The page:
By P. Sreekumaran
The Marad flats issue, which has hogged national headlines, has entered the final phase with the actual demolition of the apartment complexes, ordered by the Supreme Court, beginning from Friday.
Marad was a sleepy town with no pretensions to fame till the Supreme Court order on demolition of the four apartment complexes came on May 8, 2019. The demolition of over 340 flats in four apartment complexes, built in blatant violation of the Coastal Regulation Zone(CRZ) rules, is part of the plan of action submitted by the Kerala Government for speedy implementation of the apex court order.
The court, it may be mentioned, had strongly criticised the State Government for the delay in implementing its order dated May 8, 2019. In its order, the court had accused the Kerala Government of actually trying to help the violators of law, instead of complying with the order. The Government had then submitted an action plan for execution of the apex court order.
With the court insisting on implementation of its order, the hopes of over 340 flat owners of saving their flats have been dashed to the ground. Most of the flat owners have shifted from the four Marad apartment complexes.
The flat owners had hoped that they would be dealt with in the manner in which the court had handled the Navi Mumbai airport project, the Adarsh housing society in Mumbai and the now-abandoned POSCO project in Odisha, which had fallen foul of the CRZ rules.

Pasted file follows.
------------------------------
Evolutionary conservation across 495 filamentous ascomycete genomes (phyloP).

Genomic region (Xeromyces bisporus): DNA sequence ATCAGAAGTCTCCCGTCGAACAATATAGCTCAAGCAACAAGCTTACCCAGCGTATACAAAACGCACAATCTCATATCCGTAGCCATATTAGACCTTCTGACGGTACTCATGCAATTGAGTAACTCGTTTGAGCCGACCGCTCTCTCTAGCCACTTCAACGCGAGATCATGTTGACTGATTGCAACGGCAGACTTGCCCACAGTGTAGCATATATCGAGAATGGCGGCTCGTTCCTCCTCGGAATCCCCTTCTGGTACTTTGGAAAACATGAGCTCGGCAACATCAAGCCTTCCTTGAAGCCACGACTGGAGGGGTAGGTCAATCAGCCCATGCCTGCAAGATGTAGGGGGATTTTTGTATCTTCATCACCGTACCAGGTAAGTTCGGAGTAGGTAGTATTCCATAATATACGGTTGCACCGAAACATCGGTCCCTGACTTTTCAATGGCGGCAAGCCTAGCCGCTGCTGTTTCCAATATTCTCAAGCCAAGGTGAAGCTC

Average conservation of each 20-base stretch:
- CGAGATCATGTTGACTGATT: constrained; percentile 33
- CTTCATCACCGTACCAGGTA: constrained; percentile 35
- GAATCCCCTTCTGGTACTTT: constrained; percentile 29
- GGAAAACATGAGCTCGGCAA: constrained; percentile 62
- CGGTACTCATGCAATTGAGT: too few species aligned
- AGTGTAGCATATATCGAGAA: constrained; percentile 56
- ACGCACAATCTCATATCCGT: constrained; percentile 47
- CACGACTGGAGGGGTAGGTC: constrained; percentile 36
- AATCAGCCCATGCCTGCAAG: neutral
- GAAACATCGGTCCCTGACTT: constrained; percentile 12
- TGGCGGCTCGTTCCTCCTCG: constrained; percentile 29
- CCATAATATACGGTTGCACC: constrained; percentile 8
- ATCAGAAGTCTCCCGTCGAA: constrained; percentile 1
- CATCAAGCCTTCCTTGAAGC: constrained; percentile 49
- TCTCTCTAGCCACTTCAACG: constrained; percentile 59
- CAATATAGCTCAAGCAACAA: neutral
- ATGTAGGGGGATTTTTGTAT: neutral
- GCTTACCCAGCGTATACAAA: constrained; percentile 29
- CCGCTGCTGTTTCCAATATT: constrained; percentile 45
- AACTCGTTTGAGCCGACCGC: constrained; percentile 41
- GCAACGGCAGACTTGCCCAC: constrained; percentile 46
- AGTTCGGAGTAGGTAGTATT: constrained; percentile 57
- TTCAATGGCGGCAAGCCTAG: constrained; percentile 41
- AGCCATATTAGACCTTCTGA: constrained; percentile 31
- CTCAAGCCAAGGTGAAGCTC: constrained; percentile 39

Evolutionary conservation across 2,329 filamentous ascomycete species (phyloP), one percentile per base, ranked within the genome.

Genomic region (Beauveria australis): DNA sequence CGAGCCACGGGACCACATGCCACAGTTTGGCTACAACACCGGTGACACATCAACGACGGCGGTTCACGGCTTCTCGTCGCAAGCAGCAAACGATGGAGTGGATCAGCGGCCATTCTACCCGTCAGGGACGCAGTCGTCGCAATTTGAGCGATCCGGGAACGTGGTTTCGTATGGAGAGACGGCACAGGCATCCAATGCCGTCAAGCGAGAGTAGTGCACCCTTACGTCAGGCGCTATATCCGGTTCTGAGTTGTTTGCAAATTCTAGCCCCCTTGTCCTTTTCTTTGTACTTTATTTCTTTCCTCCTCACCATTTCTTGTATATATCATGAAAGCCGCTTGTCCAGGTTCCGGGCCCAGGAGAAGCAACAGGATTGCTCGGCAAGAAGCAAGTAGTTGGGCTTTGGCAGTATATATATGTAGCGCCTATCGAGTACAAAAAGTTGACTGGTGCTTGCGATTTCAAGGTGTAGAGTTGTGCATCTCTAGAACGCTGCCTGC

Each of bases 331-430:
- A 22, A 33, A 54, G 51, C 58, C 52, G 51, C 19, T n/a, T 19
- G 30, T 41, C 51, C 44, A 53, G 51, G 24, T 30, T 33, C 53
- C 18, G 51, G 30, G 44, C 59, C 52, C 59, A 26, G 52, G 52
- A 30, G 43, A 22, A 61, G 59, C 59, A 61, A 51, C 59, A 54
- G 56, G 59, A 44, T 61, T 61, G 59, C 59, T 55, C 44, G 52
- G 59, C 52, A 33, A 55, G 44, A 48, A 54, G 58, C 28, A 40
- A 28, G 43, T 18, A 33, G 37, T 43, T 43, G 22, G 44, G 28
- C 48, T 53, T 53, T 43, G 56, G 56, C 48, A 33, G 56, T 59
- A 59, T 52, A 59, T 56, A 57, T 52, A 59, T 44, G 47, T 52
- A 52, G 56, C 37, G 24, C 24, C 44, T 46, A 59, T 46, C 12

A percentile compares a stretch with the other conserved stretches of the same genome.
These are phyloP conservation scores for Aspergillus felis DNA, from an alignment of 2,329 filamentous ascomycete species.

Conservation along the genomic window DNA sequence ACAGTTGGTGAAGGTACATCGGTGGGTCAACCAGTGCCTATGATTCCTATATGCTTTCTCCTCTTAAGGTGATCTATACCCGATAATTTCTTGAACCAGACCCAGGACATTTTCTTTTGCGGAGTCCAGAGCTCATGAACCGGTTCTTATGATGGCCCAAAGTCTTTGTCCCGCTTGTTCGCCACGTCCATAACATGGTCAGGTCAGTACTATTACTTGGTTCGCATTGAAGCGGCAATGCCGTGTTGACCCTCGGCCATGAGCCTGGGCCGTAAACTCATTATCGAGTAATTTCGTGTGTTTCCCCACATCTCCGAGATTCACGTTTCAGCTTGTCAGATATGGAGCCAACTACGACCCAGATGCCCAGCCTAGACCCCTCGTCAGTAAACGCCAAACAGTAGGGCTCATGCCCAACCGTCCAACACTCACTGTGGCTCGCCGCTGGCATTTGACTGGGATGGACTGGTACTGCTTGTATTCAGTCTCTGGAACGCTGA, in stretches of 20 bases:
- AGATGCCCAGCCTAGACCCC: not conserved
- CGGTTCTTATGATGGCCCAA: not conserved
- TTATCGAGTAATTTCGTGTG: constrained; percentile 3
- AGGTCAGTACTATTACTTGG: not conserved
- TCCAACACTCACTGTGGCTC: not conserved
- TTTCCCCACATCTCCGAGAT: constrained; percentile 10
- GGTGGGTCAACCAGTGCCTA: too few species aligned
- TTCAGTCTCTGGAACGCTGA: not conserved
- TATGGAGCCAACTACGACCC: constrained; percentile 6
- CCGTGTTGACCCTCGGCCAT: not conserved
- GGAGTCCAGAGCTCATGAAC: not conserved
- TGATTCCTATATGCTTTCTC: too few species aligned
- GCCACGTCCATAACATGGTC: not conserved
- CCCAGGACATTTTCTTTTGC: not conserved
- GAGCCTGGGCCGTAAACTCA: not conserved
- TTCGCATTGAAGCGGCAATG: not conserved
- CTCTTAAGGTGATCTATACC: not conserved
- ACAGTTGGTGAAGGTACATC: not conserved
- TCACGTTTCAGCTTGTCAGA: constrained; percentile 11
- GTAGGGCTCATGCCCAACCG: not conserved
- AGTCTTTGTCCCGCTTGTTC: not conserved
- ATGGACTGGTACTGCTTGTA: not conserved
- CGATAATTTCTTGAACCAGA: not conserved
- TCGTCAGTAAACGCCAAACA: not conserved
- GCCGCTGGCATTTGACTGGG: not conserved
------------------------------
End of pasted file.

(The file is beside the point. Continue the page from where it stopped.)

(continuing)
But the Supreme Court obviously wants to treat the Kerala case in a different manner. By refusing to stay the demolition of flats, the SC has sent a powerful message to the law-breakers: that violation of environmental laws will no longer be condoned and that such violations will be stopped right from the beginning stage. The court feels that alone will have a deterrent effect.
The flat owners had moved court on the ground that they had not been heard in the matter and that the court should kindly give them a hearing. But the SC refused to budge and in fact ordered the registry of the court not to admit any more petitions on the Marad issue.
But the court gave the flat owners relief when it ordered that they should be given compensation of Rs 25 lakh each, and that the compensation should be deducted from the builders. The order to the Kerala Government was that the compensation should be given to the flat owners within four weeks.
Needless to say, the court order has come as a big relief to the flat owners, who have all along held that they were suffering for no fault of theirs.
Legal experts say the failure of the flat owners to implead themselves as a party to the case was a serious lapse on their part. Had they done that, the whole issue would have taken a different turn, and , perhaps, the actual demolition could have been avoided.
The Supreme Court has actually tried to set Kerala as an example as there has always been a tendency in the State to violate the CRZ rules on the flimsy ground of high land prices, real estate pressure, long coastal network and high population density.
The Kerala Coastal Zone Management Authority(KCZMA) has often succumbed to to the pressure from politicians and builder lobbies to turn a blind eye to violation of environmental laws and the resultant corruption. It is hoped that the latest SC verdict will have a salutary effect and violation of environmental rules will become a thing of the past.(IPA Service)